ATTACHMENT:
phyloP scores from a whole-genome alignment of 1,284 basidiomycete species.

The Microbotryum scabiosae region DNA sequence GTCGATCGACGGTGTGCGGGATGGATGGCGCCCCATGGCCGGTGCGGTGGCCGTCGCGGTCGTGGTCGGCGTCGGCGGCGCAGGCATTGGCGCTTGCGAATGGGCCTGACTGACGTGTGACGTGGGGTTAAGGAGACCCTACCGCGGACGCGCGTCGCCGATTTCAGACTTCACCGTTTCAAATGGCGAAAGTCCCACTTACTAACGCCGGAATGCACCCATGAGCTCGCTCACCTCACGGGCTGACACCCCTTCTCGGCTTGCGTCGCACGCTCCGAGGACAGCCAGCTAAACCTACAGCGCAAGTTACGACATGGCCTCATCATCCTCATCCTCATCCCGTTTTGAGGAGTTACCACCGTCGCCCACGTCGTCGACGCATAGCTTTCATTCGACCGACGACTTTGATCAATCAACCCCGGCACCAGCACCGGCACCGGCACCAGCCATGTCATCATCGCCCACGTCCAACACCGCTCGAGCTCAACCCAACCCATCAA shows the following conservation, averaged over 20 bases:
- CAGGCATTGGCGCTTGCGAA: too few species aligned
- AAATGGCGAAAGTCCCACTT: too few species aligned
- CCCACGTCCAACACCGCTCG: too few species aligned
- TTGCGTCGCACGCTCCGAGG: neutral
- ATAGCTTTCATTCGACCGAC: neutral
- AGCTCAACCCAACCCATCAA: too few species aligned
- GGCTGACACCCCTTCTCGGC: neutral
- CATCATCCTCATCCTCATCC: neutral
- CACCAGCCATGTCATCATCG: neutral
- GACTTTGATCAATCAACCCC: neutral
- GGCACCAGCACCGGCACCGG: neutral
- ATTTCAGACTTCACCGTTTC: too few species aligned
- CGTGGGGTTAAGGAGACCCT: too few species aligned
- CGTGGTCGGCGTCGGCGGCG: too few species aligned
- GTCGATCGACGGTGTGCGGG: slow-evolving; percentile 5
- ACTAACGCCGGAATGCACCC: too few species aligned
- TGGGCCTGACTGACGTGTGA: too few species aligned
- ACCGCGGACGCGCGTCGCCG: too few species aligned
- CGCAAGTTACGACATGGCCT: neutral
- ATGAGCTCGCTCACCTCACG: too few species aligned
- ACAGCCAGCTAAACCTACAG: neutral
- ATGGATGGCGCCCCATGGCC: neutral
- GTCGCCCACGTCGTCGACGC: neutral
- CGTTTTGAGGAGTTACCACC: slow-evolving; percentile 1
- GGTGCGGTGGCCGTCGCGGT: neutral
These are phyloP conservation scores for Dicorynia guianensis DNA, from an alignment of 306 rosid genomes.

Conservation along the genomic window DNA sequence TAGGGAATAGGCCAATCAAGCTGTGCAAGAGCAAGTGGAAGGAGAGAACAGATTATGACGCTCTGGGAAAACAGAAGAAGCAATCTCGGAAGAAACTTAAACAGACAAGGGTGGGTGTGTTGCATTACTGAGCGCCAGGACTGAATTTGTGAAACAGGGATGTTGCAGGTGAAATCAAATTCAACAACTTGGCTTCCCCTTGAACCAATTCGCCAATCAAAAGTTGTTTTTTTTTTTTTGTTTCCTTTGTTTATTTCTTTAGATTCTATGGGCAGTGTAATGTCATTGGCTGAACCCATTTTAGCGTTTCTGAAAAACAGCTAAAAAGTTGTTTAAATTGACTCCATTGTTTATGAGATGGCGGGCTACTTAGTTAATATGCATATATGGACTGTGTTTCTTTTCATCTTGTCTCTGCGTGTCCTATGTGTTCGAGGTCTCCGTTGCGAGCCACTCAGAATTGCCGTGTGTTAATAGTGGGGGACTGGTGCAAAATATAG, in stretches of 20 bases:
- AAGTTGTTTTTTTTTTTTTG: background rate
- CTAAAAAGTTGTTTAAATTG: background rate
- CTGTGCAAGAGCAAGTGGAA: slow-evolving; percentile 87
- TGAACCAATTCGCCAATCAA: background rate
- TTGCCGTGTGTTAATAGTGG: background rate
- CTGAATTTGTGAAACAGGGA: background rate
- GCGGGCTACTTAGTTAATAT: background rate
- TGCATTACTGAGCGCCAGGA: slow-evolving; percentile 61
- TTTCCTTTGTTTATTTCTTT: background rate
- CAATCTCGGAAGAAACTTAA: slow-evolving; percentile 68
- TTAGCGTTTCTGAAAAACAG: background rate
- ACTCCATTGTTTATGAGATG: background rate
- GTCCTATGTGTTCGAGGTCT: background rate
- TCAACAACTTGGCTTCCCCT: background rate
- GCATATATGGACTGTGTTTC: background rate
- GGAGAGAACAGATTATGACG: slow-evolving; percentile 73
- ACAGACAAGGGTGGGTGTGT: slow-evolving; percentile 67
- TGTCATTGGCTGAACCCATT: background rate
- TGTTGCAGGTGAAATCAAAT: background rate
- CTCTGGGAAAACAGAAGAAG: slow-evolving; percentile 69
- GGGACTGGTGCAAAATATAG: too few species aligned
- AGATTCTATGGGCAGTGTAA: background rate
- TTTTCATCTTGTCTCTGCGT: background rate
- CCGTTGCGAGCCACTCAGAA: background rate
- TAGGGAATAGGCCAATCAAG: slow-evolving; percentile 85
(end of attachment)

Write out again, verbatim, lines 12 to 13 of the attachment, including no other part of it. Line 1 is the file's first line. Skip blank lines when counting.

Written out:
- GACTTTGATCAATCAACCCC: neutral
- GGCACCAGCACCGGCACCGG: neutral